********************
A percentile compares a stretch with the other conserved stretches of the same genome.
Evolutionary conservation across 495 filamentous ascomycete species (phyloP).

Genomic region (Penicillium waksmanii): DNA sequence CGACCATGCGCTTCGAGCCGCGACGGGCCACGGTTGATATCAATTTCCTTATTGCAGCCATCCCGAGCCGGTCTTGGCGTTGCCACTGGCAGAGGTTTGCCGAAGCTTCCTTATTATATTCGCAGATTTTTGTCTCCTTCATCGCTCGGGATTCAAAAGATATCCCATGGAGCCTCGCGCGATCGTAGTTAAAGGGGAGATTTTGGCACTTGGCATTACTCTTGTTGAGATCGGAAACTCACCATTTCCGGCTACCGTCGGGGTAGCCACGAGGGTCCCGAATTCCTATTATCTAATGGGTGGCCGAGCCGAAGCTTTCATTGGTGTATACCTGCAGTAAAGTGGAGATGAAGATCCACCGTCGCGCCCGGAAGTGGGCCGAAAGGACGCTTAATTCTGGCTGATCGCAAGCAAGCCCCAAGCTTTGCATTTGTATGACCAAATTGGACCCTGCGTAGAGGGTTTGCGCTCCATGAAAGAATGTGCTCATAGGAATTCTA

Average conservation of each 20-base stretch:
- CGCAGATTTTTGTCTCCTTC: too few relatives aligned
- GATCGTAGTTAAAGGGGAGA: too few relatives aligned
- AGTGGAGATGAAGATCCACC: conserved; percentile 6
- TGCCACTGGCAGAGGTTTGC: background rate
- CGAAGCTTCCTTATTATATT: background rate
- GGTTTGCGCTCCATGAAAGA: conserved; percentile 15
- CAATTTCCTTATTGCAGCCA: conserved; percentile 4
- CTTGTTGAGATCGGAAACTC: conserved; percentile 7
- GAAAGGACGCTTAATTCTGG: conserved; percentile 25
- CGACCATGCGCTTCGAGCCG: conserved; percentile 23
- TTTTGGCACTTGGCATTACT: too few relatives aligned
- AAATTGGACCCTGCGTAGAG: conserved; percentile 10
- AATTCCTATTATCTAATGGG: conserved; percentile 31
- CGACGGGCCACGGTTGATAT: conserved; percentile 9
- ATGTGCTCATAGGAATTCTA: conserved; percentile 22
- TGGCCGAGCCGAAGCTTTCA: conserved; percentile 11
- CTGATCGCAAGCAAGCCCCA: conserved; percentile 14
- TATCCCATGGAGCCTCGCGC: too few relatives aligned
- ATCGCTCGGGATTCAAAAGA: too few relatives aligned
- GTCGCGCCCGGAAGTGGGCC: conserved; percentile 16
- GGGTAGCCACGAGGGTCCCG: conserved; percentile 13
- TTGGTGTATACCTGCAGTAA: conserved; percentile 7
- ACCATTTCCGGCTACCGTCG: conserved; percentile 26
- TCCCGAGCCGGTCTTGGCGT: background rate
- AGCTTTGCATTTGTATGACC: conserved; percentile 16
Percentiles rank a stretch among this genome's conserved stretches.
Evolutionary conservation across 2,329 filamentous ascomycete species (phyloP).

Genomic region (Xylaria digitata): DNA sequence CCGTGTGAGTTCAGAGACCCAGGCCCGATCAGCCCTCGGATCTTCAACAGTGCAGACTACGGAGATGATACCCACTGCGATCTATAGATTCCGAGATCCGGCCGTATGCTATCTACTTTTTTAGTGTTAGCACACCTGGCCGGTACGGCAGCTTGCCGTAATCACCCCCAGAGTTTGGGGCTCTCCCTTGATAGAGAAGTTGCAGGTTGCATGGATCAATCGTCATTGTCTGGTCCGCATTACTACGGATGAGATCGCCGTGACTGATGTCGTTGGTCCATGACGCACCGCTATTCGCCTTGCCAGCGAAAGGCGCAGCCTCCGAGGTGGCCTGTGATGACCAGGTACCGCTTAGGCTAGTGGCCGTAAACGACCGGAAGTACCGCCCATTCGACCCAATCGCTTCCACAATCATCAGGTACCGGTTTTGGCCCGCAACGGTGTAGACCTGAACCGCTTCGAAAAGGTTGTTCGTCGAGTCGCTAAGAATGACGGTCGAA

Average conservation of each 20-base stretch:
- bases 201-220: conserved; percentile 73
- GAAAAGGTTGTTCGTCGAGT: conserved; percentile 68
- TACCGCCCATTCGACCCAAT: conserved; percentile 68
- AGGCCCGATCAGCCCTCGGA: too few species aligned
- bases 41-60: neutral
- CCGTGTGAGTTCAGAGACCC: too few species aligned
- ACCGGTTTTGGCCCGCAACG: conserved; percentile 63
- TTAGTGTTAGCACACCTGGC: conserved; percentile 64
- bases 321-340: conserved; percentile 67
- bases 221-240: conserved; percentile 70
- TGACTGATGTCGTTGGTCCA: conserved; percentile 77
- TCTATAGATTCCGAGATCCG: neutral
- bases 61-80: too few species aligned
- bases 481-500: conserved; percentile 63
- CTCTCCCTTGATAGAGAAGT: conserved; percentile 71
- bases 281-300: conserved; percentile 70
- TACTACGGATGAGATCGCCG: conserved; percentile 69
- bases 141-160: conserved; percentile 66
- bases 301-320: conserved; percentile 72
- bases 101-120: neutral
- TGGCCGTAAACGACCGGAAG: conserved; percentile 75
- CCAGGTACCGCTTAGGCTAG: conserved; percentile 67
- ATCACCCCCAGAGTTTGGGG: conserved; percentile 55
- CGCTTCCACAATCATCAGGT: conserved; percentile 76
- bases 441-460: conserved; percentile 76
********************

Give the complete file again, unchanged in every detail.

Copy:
A percentile compares a stretch with the other conserved stretches of the same genome.
Evolutionary conservation across 495 filamentous ascomycete species (phyloP).

Genomic region (Penicillium waksmanii): DNA sequence CGACCATGCGCTTCGAGCCGCGACGGGCCACGGTTGATATCAATTTCCTTATTGCAGCCATCCCGAGCCGGTCTTGGCGTTGCCACTGGCAGAGGTTTGCCGAAGCTTCCTTATTATATTCGCAGATTTTTGTCTCCTTCATCGCTCGGGATTCAAAAGATATCCCATGGAGCCTCGCGCGATCGTAGTTAAAGGGGAGATTTTGGCACTTGGCATTACTCTTGTTGAGATCGGAAACTCACCATTTCCGGCTACCGTCGGGGTAGCCACGAGGGTCCCGAATTCCTATTATCTAATGGGTGGCCGAGCCGAAGCTTTCATTGGTGTATACCTGCAGTAAAGTGGAGATGAAGATCCACCGTCGCGCCCGGAAGTGGGCCGAAAGGACGCTTAATTCTGGCTGATCGCAAGCAAGCCCCAAGCTTTGCATTTGTATGACCAAATTGGACCCTGCGTAGAGGGTTTGCGCTCCATGAAAGAATGTGCTCATAGGAATTCTA

Average conservation of each 20-base stretch:
- CGCAGATTTTTGTCTCCTTC: too few relatives aligned
- GATCGTAGTTAAAGGGGAGA: too few relatives aligned
- AGTGGAGATGAAGATCCACC: conserved; percentile 6
- TGCCACTGGCAGAGGTTTGC: background rate
- CGAAGCTTCCTTATTATATT: background rate
- GGTTTGCGCTCCATGAAAGA: conserved; percentile 15
- CAATTTCCTTATTGCAGCCA: conserved; percentile 4
- CTTGTTGAGATCGGAAACTC: conserved; percentile 7
- GAAAGGACGCTTAATTCTGG: conserved; percentile 25
- CGACCATGCGCTTCGAGCCG: conserved; percentile 23
- TTTTGGCACTTGGCATTACT: too few relatives aligned
- AAATTGGACCCTGCGTAGAG: conserved; percentile 10
- AATTCCTATTATCTAATGGG: conserved; percentile 31
- CGACGGGCCACGGTTGATAT: conserved; percentile 9
- ATGTGCTCATAGGAATTCTA: conserved; percentile 22
- TGGCCGAGCCGAAGCTTTCA: conserved; percentile 11
- CTGATCGCAAGCAAGCCCCA: conserved; percentile 14
- TATCCCATGGAGCCTCGCGC: too few relatives aligned
- ATCGCTCGGGATTCAAAAGA: too few relatives aligned
- GTCGCGCCCGGAAGTGGGCC: conserved; percentile 16
- GGGTAGCCACGAGGGTCCCG: conserved; percentile 13
- TTGGTGTATACCTGCAGTAA: conserved; percentile 7
- ACCATTTCCGGCTACCGTCG: conserved; percentile 26
- TCCCGAGCCGGTCTTGGCGT: background rate
- AGCTTTGCATTTGTATGACC: conserved; percentile 16
Percentiles rank a stretch among this genome's conserved stretches.
Evolutionary conservation across 2,329 filamentous ascomycete species (phyloP).

Genomic region (Xylaria digitata): DNA sequence CCGTGTGAGTTCAGAGACCCAGGCCCGATCAGCCCTCGGATCTTCAACAGTGCAGACTACGGAGATGATACCCACTGCGATCTATAGATTCCGAGATCCGGCCGTATGCTATCTACTTTTTTAGTGTTAGCACACCTGGCCGGTACGGCAGCTTGCCGTAATCACCCCCAGAGTTTGGGGCTCTCCCTTGATAGAGAAGTTGCAGGTTGCATGGATCAATCGTCATTGTCTGGTCCGCATTACTACGGATGAGATCGCCGTGACTGATGTCGTTGGTCCATGACGCACCGCTATTCGCCTTGCCAGCGAAAGGCGCAGCCTCCGAGGTGGCCTGTGATGACCAGGTACCGCTTAGGCTAGTGGCCGTAAACGACCGGAAGTACCGCCCATTCGACCCAATCGCTTCCACAATCATCAGGTACCGGTTTTGGCCCGCAACGGTGTAGACCTGAACCGCTTCGAAAAGGTTGTTCGTCGAGTCGCTAAGAATGACGGTCGAA

Average conservation of each 20-base stretch:
- bases 201-220: conserved; percentile 73
- GAAAAGGTTGTTCGTCGAGT: conserved; percentile 68
- TACCGCCCATTCGACCCAAT: conserved; percentile 68
- AGGCCCGATCAGCCCTCGGA: too few species aligned
- bases 41-60: neutral
- CCGTGTGAGTTCAGAGACCC: too few species aligned
- ACCGGTTTTGGCCCGCAACG: conserved; percentile 63
- TTAGTGTTAGCACACCTGGC: conserved; percentile 64
- bases 321-340: conserved; percentile 67
- bases 221-240: conserved; percentile 70
- TGACTGATGTCGTTGGTCCA: conserved; percentile 77
- TCTATAGATTCCGAGATCCG: neutral
- bases 61-80: too few species aligned
- bases 481-500: conserved; percentile 63
- CTCTCCCTTGATAGAGAAGT: conserved; percentile 71
- bases 281-300: conserved; percentile 70
- TACTACGGATGAGATCGCCG: conserved; percentile 69
- bases 141-160: conserved; percentile 66
- bases 301-320: conserved; percentile 72
- bases 101-120: neutral
- TGGCCGTAAACGACCGGAAG: conserved; percentile 75
- CCAGGTACCGCTTAGGCTAG: conserved; percentile 67
- ATCACCCCCAGAGTTTGGGG: conserved; percentile 55
- CGCTTCCACAATCATCAGGT: conserved; percentile 76
- bases 441-460: conserved; percentile 76